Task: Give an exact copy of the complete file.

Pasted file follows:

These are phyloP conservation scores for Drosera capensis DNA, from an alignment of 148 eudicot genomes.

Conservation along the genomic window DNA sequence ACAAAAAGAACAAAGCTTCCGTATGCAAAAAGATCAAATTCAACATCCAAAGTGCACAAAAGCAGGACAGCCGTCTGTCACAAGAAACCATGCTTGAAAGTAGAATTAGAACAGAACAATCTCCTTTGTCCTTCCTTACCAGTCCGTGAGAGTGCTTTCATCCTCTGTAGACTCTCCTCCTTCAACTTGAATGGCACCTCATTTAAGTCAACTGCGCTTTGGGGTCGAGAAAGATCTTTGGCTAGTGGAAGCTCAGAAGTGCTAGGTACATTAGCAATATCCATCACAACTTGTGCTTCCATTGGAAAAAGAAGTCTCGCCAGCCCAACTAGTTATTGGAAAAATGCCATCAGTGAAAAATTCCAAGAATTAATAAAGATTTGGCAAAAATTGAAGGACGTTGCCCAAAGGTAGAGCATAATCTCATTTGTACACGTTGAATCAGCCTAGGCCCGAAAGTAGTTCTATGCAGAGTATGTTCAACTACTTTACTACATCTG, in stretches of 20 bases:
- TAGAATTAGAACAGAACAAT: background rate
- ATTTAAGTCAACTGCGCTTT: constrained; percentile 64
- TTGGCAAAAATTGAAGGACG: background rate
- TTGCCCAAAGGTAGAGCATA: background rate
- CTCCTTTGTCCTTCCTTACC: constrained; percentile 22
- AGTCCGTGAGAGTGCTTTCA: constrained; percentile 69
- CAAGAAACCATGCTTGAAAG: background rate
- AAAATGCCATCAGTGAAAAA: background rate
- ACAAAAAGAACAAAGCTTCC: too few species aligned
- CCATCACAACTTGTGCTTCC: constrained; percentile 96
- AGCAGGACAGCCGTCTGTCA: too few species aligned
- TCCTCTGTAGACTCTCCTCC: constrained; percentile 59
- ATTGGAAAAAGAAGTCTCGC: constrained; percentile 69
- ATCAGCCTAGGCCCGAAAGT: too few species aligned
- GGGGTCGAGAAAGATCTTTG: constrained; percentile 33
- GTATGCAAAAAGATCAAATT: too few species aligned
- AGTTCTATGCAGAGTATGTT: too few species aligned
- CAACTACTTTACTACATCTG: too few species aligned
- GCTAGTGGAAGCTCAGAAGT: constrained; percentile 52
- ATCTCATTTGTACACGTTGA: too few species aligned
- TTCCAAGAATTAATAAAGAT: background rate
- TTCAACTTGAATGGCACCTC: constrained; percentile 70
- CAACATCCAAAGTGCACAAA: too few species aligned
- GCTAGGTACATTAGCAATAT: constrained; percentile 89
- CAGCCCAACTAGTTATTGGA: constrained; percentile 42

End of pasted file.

These are phyloP conservation scores for Drosera capensis DNA, from an alignment of 148 eudicot genomes.

Conservation along the genomic window DNA sequence ACAAAAAGAACAAAGCTTCCGTATGCAAAAAGATCAAATTCAACATCCAAAGTGCACAAAAGCAGGACAGCCGTCTGTCACAAGAAACCATGCTTGAAAGTAGAATTAGAACAGAACAATCTCCTTTGTCCTTCCTTACCAGTCCGTGAGAGTGCTTTCATCCTCTGTAGACTCTCCTCCTTCAACTTGAATGGCACCTCATTTAAGTCAACTGCGCTTTGGGGTCGAGAAAGATCTTTGGCTAGTGGAAGCTCAGAAGTGCTAGGTACATTAGCAATATCCATCACAACTTGTGCTTCCATTGGAAAAAGAAGTCTCGCCAGCCCAACTAGTTATTGGAAAAATGCCATCAGTGAAAAATTCCAAGAATTAATAAAGATTTGGCAAAAATTGAAGGACGTTGCCCAAAGGTAGAGCATAATCTCATTTGTACACGTTGAATCAGCCTAGGCCCGAAAGTAGTTCTATGCAGAGTATGTTCAACTACTTTACTACATCTG, in stretches of 20 bases:
- TAGAATTAGAACAGAACAAT: background rate
- ATTTAAGTCAACTGCGCTTT: constrained; percentile 64
- TTGGCAAAAATTGAAGGACG: background rate
- TTGCCCAAAGGTAGAGCATA: background rate
- CTCCTTTGTCCTTCCTTACC: constrained; percentile 22
- AGTCCGTGAGAGTGCTTTCA: constrained; percentile 69
- CAAGAAACCATGCTTGAAAG: background rate
- AAAATGCCATCAGTGAAAAA: background rate
- ACAAAAAGAACAAAGCTTCC: too few species aligned
- CCATCACAACTTGTGCTTCC: constrained; percentile 96
- AGCAGGACAGCCGTCTGTCA: too few species aligned
- TCCTCTGTAGACTCTCCTCC: constrained; percentile 59
- ATTGGAAAAAGAAGTCTCGC: constrained; percentile 69
- ATCAGCCTAGGCCCGAAAGT: too few species aligned
- GGGGTCGAGAAAGATCTTTG: constrained; percentile 33
- GTATGCAAAAAGATCAAATT: too few species aligned
- AGTTCTATGCAGAGTATGTT: too few species aligned
- CAACTACTTTACTACATCTG: too few species aligned
- GCTAGTGGAAGCTCAGAAGT: constrained; percentile 52
- ATCTCATTTGTACACGTTGA: too few species aligned
- TTCCAAGAATTAATAAAGAT: background rate
- TTCAACTTGAATGGCACCTC: constrained; percentile 70
- CAACATCCAAAGTGCACAAA: too few species aligned
- GCTAGGTACATTAGCAATAT: constrained; percentile 89
- CAGCCCAACTAGTTATTGGA: constrained; percentile 42